abrade, twist, apply wire nut. The paper has recommendations for wire
nuts and antioxide.
Interesting information on Ideal.
Alumicon should be available on the internet. The screw deforms the
aluminum which should break through the oxide. The same happens in
connections for bigger aluminum wire (though some manufacturers
recommend abrasion there also).
Was there a problem with aluminum branch circuit wire? UL thought so.
About 1971 they removed listing for aluminum wire and devices. New
standards had a different alloy (as dpb wrote) and CO/ALR devices. The
majority of the wire installed is the "old technology" stuff. The worst
problem was probably "old technology" wire with steel screws on devices.
The risk dpb refers to (as estimated by the CPSC) is that homes wired
prior to the revised UL standards (1972) are "55 times more likely to
have one or more connections reach Fire Hazard Conditions than is a home
wired with copper."
A 40:50X relative risk simply demonstrates how reliable electrical
wiring tends to be...
I believe there are something like 40- to 50,000 electrical-related
fires annually--I've no real number of the total number of residences
for the denominator but it must be in the 10's of millions...
So you are trying to say that out of 40,000-50,000 fires a year, only
ONE THOUSAND involved copper wired homes That is what 40-50x means
for you math challenged
This is still a scare story from a home inspector web site
(inspect-NY) and a political organization (CPSC)
NFPA and U/L express concerns that the proper wiring devices are used
and that the work is done by professionals but they do not have the
"sky is falling" attitude I see in these articles. The Ideal 65
wirenut is an example. It is still listed. I agree the Alumicon is a
better device but I think CSPC recommending Copalum as the "only"
solution may have more to do with a well placed campaign contribution
If you like to dig up statistics, see how many fires have occurred in
aluminum homes in the last 20 years where harry homeowner did not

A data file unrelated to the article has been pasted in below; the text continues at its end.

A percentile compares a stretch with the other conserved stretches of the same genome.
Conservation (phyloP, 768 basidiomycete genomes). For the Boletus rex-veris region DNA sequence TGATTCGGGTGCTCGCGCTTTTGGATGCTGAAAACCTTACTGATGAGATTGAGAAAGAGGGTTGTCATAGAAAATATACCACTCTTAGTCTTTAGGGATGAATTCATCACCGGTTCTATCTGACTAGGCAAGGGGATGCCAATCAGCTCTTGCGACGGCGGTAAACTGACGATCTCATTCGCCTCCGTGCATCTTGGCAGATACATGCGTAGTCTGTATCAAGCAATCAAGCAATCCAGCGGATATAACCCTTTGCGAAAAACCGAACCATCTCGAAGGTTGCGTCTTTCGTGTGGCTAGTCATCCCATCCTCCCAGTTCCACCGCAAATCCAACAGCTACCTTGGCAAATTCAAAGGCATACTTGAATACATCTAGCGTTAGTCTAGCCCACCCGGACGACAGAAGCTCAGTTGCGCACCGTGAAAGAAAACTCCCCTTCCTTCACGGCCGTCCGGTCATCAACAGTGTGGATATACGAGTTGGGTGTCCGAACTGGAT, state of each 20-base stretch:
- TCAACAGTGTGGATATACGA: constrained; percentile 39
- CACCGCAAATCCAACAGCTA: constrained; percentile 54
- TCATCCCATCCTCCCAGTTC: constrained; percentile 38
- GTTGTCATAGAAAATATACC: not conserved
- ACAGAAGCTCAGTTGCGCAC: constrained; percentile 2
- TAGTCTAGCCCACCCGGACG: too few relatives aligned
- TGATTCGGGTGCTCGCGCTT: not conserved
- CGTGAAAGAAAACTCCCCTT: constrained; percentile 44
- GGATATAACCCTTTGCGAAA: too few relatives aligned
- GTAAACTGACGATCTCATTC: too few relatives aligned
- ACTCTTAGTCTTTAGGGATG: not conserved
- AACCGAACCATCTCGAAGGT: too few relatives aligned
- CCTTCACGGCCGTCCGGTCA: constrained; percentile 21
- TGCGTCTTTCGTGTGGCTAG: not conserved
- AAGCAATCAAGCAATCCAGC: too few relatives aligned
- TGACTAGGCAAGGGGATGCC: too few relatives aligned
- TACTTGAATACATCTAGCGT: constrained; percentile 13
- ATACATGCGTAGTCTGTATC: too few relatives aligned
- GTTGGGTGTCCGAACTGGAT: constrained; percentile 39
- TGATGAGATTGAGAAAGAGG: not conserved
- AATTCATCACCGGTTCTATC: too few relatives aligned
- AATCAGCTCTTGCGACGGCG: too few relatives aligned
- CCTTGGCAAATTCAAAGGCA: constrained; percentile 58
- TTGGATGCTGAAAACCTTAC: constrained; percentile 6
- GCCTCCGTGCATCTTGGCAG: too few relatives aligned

alter anything. I bet you will find sloppy installations caused most
of the early aluminum fires and if nobody screwed with it, a good
installation is still working fine. CO/ALr devices pretty much made
the problem go away in houses wired with them. The brass screw expands
and contracts at virtually the same rate as aluminum so it doesn't
have the creep problem you have with the regular steel screw. A
properly made joint is gas tight so there is no oxidation.
In fact, in testing an aluminum wire in an aluminum lug like the
Alumicon actually performs better than copper wire when thermal cycled
... noalox or not.
If you have an aluminum wired house you should be vigilant to arcing
problems and I would even go as far as looking at the devices with an
IR thermometers (pretty cheap these days. But I would not get crazy
about it and I wouldn't start pulling things apart "just to check". I
still believe that once they shook out the sloppy initial
installations, most problems were handyman inflicted wounds.
BTW AFCIs are pretty much useless for aluminum type failures. There is
still the promise of a "series" fault detector but I don't think any
have actually hit the street. That is not what "combination" means.
Apparently the politicians at the CPSC invaded UL and cause the removal
of listings for aluminum branch wire and aluminum listings for devices.
The CPSC contracted with an independent research laboratory to
investigate aluminum connections, with supervision by a professional
engineer. Many thousands of connections were tested. Among the findings
was that "properly" made connections could fail. The testing was
apparently extensive enough for the CPSC to initiate a recall.